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Messages - garc_mall

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General Homebrew Discussion / Re: Running out of space
« on: September 06, 2012, 09:23:12 AM »
I feel your pain, I am a homebrewer who lives in a condo as well. I have a storage unit that I store empty bottles and carboys in. In my office/brewery (3rd Bedroom), I have co-opted the closet for storing beer. I brew on the back patio, and store all of my brewing equipment other than the mash tun in the office. My next plan, once I get the funds, is to put a chest freezer on my back porch and start kegging. If you stick with bottling, I like to run to my local bottle shop, and I can usually get a few boxes for storing 22oz bottles. I usually have 10-15 gallons of beer in bottles at any time, and the only way to store all of that is to stack up the boxes. Hope this all helps.

Beer Travel / Loveland, CO Area
« on: September 05, 2012, 07:27:46 PM »
So, I am going to be spending 3 weeks in Loveland, CO for some job training. I will hopefully get a rental car (they are assigning 1 per 3 people), and I am going to try to travel on the weekends and get to some of the nearby towns. But I was hoping one of you guys could recommend me a nice neighborhood pub where I could get good food and a solid pint.

General Homebrew Discussion / Re: White House Brew Recipe
« on: September 01, 2012, 11:15:03 AM »
Someone needs to tell the White House that they don't need to secondary :D

General Homebrew Discussion / Re: White House Brew Recipe
« on: September 01, 2012, 11:05:01 AM »
Here you go:


Ale to the Chief: White House Beer Recipe

By Sam Kass, White House Assistant Chef and the Senior Policy Advisor for Healthy Food Initiatives

With public excitement about White House beer fermenting such a buzz, we decided we better hop right to it.

Inspired by home brewers from across the country, last year President Obama bought a home brewing kit for the kitchen. After the few first drafts we landed on some great recipes that came from a local brew shop. We received some tips from a couple of home brewers who work in the White House who helped us amend it and make it our own. To be honest, we were surprised that the beer turned out so well since none of us had brewed beer before.

As far as we know the White House Honey Brown Ale is the first alcohol brewed or distilled on the White House grounds. George Washington brewed beer and distilled whiskey at Mount Vernon and Thomas Jefferson made wine but there's no evidence that any beer has been brewed in the White House. (Although we do know there was some drinking during prohibition…)

Since our first batch of White House Honey Brown Ale, we've added the Honey Porter and have gone even further to add a Honey Blonde this past summer. Like many home brewers who add secret ingredients to make their beer unique, all of our brews have honey that we tapped from the first ever bee-hive on the South Lawn. The honey gives the beer a rich aroma and a nice finish but it doesn't sweeten it.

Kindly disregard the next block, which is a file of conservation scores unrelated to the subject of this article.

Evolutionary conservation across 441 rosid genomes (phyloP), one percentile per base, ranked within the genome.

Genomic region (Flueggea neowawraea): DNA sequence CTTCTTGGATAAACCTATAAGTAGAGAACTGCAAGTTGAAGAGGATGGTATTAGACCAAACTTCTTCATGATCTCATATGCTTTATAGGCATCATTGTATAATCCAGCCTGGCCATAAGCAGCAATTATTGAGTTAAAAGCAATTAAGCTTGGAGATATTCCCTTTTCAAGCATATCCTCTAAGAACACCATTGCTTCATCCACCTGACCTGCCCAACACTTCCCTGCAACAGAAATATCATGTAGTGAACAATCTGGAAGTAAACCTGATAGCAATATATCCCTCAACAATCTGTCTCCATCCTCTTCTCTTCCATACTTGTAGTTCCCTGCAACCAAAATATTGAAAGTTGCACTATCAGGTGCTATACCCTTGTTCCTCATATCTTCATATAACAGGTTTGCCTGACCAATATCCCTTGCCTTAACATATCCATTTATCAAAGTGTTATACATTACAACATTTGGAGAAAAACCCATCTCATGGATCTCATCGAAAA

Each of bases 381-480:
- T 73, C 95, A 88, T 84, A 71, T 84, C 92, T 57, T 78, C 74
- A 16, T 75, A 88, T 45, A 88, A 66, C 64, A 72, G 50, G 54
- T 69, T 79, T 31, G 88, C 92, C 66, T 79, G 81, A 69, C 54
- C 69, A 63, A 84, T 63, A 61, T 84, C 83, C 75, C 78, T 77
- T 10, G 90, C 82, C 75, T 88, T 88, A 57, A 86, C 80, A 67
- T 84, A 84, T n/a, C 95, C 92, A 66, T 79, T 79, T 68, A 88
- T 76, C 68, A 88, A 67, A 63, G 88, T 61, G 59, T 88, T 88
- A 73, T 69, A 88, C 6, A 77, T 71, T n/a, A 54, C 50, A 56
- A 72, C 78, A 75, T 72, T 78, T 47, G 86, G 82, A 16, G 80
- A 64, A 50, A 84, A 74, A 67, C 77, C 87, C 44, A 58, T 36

If you want a behind the scenes look at our home-brewing process, this video offers some proof.

Inside the White House: Beer Brewing

So without any further ado, America – this one's for you:

White House Honey Ale Recipe

White House Honey Porter Recipe

Download a printable PDF of both recipes.

White House Honey Porter


    2 (3.3 lb) cans light unhopped malt extract
    3/4 lb Munich Malt (cracked)
    1 lb crystal 20 malt (cracked)
    6 oz black malt (cracked)
    3 oz chocolate malt (cracked)
    1 lb White House Honey
    10 HBUs bittering hops
    1/2 oz Hallertaur Aroma hops
    1 pkg Nottingham dry yeast
    3/4 cup corn sugar for bottling


    In a 6 qt pot, add grains to 2.25 qts of 168˚ water. Mix well to bring temp down to 155˚. Steep on stovetop at 155˚ for 45 minutes. Meanwhile, bring 2 gallons of water to 165˚ in a 12 qt pot. Place strainer over, then pour and spoon all the grains and liquid in. Rinse with 2 gallons of 165˚ water. Let liquid drain through. Discard the grains and bring the liquid to a boil. Set aside.
    Add the 2 cans of malt extract and honey into the pot. Stir well.
    Boil for an hour. Add half of the bittering hops at the 15 minute mark, the other half at 30 minute mark, then the aroma hops at the 60 minute mark.
    Set aside and let stand for 15 minutes.
    Place 2 gallons of chilled water into the primary fermenter and add the hot wort into it. Top with more water to total 5 gallons if necessary. Place into an ice bath to cool down to 70-80˚.
    Activate dry yeast in 1 cup of sterilized water at 75-90˚ for fifteen minutes. Pitch yeast into the fermenter. Fill airlock halfway with water. Ferment at room temp (64-68˚) for 3-4 days.
    Siphon over to a secondary glass fermenter for another 4-7 days.
    To bottle, make a priming syrup on the stove with 1 cup sterile water and 3/4 cup priming sugar, bring to a boil for five minutes. Pour the mixture into an empty bottling bucket. Siphon the beer from the fermenter over it. Distribute priming sugar evenly. Siphon into bottles and cap. Let sit for 1-2 weeks at 75˚.